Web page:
p4 - describe the featurs and functions of information systems

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Transcript p4 - describe the featurs and functions of information systems

BTEC National
Level 3
Unit 3
p4: features and
functions of information
What are information systems?
Information systems are systems that
consist of software, hardware,
communication networks and data.
Software = for data entry and
Hardware to run the software.
Communication: for distribution between
different networks and sharing of
Good decision = reliable information and
Competitive advantage
What is MIS used for?
It helps to manage an organisation
Provide information control
Helps with processing data
Writing reports
Help with introducing new products
Inputs are already known
Outputs can be predicted
You know the language you need to create
a page (html)
Output: the number of web pages you can
create using html
Or you know the components you need to
make a PC
Predicted output: the number of computers
you can build
History of what has happened
Likely Outputs can be predicted
Tyre wear on a vehicle
Car service
Hour of use for a USB before it fails
Likely time before it is replaced
meantime between failure
Artificial intelligence
Data mining
The heart of the system is a database
A database = digital filing cabinet
Tables: fields >> records >> relationships
Database model: designed first. Describes
the information that will be stored, type,
what it means and how data is linked with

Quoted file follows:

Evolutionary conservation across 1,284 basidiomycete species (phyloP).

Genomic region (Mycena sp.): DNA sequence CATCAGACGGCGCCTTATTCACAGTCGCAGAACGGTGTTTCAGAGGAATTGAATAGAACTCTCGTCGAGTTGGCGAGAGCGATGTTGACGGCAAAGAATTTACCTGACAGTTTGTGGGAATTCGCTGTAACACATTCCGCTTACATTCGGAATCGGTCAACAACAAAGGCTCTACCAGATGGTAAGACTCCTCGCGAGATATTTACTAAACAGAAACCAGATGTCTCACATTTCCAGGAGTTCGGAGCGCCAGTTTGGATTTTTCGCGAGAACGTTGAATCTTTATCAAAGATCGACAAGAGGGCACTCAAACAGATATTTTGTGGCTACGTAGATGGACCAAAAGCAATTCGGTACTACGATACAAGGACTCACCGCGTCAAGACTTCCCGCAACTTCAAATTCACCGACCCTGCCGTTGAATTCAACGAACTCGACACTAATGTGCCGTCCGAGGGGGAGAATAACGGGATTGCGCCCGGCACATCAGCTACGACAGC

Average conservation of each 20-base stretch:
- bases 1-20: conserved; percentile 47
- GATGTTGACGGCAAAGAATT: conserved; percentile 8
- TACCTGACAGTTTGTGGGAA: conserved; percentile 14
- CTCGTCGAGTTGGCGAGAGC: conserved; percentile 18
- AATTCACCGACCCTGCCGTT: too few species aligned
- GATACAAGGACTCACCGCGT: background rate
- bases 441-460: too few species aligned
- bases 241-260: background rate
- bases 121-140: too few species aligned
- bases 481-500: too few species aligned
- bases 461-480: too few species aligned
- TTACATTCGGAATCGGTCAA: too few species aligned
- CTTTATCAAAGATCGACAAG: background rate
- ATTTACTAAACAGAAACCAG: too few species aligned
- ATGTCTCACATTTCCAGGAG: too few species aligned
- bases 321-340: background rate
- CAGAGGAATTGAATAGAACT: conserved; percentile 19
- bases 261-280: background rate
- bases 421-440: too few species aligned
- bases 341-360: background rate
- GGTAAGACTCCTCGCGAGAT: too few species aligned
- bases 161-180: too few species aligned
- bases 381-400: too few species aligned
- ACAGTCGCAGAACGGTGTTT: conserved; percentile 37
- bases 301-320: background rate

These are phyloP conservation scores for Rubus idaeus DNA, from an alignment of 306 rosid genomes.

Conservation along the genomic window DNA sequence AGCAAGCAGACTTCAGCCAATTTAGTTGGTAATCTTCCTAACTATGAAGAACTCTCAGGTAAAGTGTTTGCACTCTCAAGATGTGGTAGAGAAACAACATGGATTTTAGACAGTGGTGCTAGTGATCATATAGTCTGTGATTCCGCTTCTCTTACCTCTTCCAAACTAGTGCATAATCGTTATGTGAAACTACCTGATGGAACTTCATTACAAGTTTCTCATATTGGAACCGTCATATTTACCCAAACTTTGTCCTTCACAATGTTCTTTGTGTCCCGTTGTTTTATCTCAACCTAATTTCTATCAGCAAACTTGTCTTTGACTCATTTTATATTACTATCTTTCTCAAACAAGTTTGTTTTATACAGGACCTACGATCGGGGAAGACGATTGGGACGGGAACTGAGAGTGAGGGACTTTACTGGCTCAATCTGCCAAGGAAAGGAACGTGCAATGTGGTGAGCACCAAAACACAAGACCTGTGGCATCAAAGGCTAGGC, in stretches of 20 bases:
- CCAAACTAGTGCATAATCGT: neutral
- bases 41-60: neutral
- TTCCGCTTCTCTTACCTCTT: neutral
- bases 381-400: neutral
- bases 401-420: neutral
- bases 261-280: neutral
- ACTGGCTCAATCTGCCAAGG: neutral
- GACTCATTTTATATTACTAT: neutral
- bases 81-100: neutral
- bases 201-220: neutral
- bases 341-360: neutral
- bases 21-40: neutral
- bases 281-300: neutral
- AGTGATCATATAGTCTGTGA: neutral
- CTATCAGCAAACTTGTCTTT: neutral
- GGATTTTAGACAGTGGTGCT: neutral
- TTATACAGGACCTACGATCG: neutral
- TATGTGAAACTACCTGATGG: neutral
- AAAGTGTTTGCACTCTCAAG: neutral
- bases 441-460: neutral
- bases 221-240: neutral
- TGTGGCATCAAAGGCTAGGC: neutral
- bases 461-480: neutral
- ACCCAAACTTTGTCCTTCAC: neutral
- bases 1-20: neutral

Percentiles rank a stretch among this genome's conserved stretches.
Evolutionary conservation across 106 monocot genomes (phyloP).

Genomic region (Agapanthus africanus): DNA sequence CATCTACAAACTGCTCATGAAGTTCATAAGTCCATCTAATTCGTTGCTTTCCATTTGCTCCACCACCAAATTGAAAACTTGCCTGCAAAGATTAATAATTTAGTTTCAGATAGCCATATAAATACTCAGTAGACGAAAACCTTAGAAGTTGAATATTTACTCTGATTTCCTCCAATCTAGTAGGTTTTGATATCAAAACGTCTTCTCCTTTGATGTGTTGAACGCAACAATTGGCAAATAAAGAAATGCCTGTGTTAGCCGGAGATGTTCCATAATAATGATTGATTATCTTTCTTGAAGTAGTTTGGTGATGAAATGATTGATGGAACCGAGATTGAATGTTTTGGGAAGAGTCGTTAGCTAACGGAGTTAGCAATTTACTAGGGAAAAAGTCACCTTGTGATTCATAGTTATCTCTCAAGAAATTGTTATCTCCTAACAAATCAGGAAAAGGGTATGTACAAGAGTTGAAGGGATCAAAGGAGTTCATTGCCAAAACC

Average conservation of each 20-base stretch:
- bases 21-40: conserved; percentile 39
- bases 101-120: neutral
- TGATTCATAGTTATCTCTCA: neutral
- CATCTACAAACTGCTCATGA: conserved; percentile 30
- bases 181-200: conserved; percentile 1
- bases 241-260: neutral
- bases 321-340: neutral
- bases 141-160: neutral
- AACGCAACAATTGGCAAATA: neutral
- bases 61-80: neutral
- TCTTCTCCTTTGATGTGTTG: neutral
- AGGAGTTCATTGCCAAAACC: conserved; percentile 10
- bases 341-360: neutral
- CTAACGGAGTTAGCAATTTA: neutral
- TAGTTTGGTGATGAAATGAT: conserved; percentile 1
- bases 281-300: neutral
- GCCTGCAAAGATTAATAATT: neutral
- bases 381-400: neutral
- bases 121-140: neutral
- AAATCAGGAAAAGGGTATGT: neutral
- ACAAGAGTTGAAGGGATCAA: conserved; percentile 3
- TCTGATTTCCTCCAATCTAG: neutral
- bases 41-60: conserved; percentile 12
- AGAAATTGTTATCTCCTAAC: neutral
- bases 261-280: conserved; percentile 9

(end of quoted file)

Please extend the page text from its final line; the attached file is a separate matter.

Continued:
other data (relationship).
Digital system, more efficient than manual
Reports >> queries >> inventory system,
Ecommerce websites
Dynamic website
Show example of phpmyadmin
Data model
Pay Rate
Database Showing Linked
Tables or Files
Pay Rates
Artificial Intelligence or
expert systems
Systems based on complex algorithms
that are dynamically changing based on
Example: National rail. The website will
dynamically change the price for train
tickets based on demand, time you are
booking and its objectives.
Example: more tickets sold == higher
No tickets sold == lower price
Internet access
Systems provide internet access
This makes it easy to share data and
access it from anywhere
Makes changes to the data
Data mining
Identifying trends in data
Software to make predictions. Tesco, or
Sainsbury's order system
Used to produce market research reports
Average sale, location and other data
Report writing functionality
Works with many databae software
Select any functional department in
an organisation and describe how it
makes effective use of an
information system to its benefit.
Describe what software it may use.
Describe the data it may use to
produce the information.
Identify key elements of an information
Data, people, software, hardware
Find five different examples of where data
mining tools provide a distinct benefit which
would not have been available without data
mining techniques
Look at self organising systems
P4 – Features and Functions of
Information Systems
Marketing Information System
• One of the first areas of business to adopt the need for
an information system.
• Identifying where and why its sales go up and down.
• Applying and analysing the result of a promotion in one
store before applying it to all stores.
• Analysing the impact of changes on product prices,
profit/loss, competition
Financial Information System
• Simply it is needed to manage income or revenue.
However, once setup it can focus on expenditure and
costs to make it more effective.
• Able to identify trends and unusual patterns to support
the running and actions of the business.